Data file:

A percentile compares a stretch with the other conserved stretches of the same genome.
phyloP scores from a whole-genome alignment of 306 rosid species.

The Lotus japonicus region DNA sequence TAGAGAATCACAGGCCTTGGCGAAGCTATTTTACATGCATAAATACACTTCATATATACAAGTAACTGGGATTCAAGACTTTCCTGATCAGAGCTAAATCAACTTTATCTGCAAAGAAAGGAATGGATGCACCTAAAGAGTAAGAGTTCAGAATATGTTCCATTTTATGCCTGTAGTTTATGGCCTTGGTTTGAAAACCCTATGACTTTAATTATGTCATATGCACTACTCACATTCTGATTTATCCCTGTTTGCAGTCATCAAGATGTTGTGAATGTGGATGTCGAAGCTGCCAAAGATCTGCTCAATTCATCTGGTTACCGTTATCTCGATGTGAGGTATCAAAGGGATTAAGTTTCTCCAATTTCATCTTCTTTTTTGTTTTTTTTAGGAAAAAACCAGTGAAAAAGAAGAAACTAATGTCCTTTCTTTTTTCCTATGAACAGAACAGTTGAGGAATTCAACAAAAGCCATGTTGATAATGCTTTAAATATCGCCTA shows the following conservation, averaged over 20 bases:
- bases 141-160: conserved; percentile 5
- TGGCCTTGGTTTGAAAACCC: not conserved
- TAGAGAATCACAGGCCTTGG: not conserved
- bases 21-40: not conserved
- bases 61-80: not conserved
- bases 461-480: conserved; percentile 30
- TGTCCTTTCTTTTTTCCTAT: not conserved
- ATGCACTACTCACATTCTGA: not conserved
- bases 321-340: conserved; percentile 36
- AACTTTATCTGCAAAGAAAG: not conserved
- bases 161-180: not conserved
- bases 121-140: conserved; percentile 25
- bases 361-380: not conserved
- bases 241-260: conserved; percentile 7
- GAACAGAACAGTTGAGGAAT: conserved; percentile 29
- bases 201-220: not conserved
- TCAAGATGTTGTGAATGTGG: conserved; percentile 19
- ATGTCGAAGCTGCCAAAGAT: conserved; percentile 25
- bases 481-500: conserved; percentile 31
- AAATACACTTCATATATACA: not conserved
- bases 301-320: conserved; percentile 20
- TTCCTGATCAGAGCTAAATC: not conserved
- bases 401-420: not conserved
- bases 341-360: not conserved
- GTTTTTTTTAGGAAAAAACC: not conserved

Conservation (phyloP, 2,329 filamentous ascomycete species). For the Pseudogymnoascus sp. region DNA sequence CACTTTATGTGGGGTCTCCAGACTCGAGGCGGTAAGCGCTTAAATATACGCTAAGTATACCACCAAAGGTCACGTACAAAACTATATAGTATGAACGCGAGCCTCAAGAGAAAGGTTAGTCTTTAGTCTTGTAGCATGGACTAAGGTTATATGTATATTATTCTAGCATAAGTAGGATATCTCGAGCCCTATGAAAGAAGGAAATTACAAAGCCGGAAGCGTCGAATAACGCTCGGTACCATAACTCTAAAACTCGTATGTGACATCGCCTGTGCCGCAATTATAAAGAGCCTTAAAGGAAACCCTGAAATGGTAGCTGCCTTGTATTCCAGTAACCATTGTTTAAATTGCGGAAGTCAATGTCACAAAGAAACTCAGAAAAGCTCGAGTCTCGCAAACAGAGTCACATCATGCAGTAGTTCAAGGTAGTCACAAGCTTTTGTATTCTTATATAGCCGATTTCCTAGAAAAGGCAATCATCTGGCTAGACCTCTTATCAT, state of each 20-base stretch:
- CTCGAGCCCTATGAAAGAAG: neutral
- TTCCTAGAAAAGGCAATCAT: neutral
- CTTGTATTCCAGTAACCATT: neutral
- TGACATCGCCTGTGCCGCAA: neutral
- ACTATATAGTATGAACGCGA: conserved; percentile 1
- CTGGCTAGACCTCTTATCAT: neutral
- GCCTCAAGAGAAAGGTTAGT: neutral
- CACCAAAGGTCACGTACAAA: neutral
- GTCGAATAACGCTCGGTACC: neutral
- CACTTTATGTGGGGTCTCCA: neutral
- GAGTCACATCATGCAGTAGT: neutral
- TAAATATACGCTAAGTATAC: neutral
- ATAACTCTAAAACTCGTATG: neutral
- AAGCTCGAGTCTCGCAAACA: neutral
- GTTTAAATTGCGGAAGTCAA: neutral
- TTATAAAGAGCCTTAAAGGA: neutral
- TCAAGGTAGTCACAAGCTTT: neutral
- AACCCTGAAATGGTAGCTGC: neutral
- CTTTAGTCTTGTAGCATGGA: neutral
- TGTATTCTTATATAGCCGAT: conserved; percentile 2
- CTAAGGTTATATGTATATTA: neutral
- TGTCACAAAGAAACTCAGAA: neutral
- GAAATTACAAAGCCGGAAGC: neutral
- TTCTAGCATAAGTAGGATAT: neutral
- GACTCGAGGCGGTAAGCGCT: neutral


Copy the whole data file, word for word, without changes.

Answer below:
A percentile compares a stretch with the other conserved stretches of the same genome.
phyloP scores from a whole-genome alignment of 306 rosid species.

The Lotus japonicus region DNA sequence TAGAGAATCACAGGCCTTGGCGAAGCTATTTTACATGCATAAATACACTTCATATATACAAGTAACTGGGATTCAAGACTTTCCTGATCAGAGCTAAATCAACTTTATCTGCAAAGAAAGGAATGGATGCACCTAAAGAGTAAGAGTTCAGAATATGTTCCATTTTATGCCTGTAGTTTATGGCCTTGGTTTGAAAACCCTATGACTTTAATTATGTCATATGCACTACTCACATTCTGATTTATCCCTGTTTGCAGTCATCAAGATGTTGTGAATGTGGATGTCGAAGCTGCCAAAGATCTGCTCAATTCATCTGGTTACCGTTATCTCGATGTGAGGTATCAAAGGGATTAAGTTTCTCCAATTTCATCTTCTTTTTTGTTTTTTTTAGGAAAAAACCAGTGAAAAAGAAGAAACTAATGTCCTTTCTTTTTTCCTATGAACAGAACAGTTGAGGAATTCAACAAAAGCCATGTTGATAATGCTTTAAATATCGCCTA shows the following conservation, averaged over 20 bases:
- bases 141-160: conserved; percentile 5
- TGGCCTTGGTTTGAAAACCC: not conserved
- TAGAGAATCACAGGCCTTGG: not conserved
- bases 21-40: not conserved
- bases 61-80: not conserved
- bases 461-480: conserved; percentile 30
- TGTCCTTTCTTTTTTCCTAT: not conserved
- ATGCACTACTCACATTCTGA: not conserved
- bases 321-340: conserved; percentile 36
- AACTTTATCTGCAAAGAAAG: not conserved
- bases 161-180: not conserved
- bases 121-140: conserved; percentile 25
- bases 361-380: not conserved
- bases 241-260: conserved; percentile 7
- GAACAGAACAGTTGAGGAAT: conserved; percentile 29
- bases 201-220: not conserved
- TCAAGATGTTGTGAATGTGG: conserved; percentile 19
- ATGTCGAAGCTGCCAAAGAT: conserved; percentile 25
- bases 481-500: conserved; percentile 31
- AAATACACTTCATATATACA: not conserved
- bases 301-320: conserved; percentile 20
- TTCCTGATCAGAGCTAAATC: not conserved
- bases 401-420: not conserved
- bases 341-360: not conserved
- GTTTTTTTTAGGAAAAAACC: not conserved

Conservation (phyloP, 2,329 filamentous ascomycete species). For the Pseudogymnoascus sp. region DNA sequence CACTTTATGTGGGGTCTCCAGACTCGAGGCGGTAAGCGCTTAAATATACGCTAAGTATACCACCAAAGGTCACGTACAAAACTATATAGTATGAACGCGAGCCTCAAGAGAAAGGTTAGTCTTTAGTCTTGTAGCATGGACTAAGGTTATATGTATATTATTCTAGCATAAGTAGGATATCTCGAGCCCTATGAAAGAAGGAAATTACAAAGCCGGAAGCGTCGAATAACGCTCGGTACCATAACTCTAAAACTCGTATGTGACATCGCCTGTGCCGCAATTATAAAGAGCCTTAAAGGAAACCCTGAAATGGTAGCTGCCTTGTATTCCAGTAACCATTGTTTAAATTGCGGAAGTCAATGTCACAAAGAAACTCAGAAAAGCTCGAGTCTCGCAAACAGAGTCACATCATGCAGTAGTTCAAGGTAGTCACAAGCTTTTGTATTCTTATATAGCCGATTTCCTAGAAAAGGCAATCATCTGGCTAGACCTCTTATCAT, state of each 20-base stretch:
- CTCGAGCCCTATGAAAGAAG: neutral
- TTCCTAGAAAAGGCAATCAT: neutral
- CTTGTATTCCAGTAACCATT: neutral
- TGACATCGCCTGTGCCGCAA: neutral
- ACTATATAGTATGAACGCGA: conserved; percentile 1
- CTGGCTAGACCTCTTATCAT: neutral
- GCCTCAAGAGAAAGGTTAGT: neutral
- CACCAAAGGTCACGTACAAA: neutral
- GTCGAATAACGCTCGGTACC: neutral
- CACTTTATGTGGGGTCTCCA: neutral
- GAGTCACATCATGCAGTAGT: neutral
- TAAATATACGCTAAGTATAC: neutral
- ATAACTCTAAAACTCGTATG: neutral
- AAGCTCGAGTCTCGCAAACA: neutral
- GTTTAAATTGCGGAAGTCAA: neutral
- TTATAAAGAGCCTTAAAGGA: neutral
- TCAAGGTAGTCACAAGCTTT: neutral
- AACCCTGAAATGGTAGCTGC: neutral
- CTTTAGTCTTGTAGCATGGA: neutral
- TGTATTCTTATATAGCCGAT: conserved; percentile 2
- CTAAGGTTATATGTATATTA: neutral
- TGTCACAAAGAAACTCAGAA: neutral
- GAAATTACAAAGCCGGAAGC: neutral
- TTCTAGCATAAGTAGGATAT: neutral
- GACTCGAGGCGGTAAGCGCT: neutral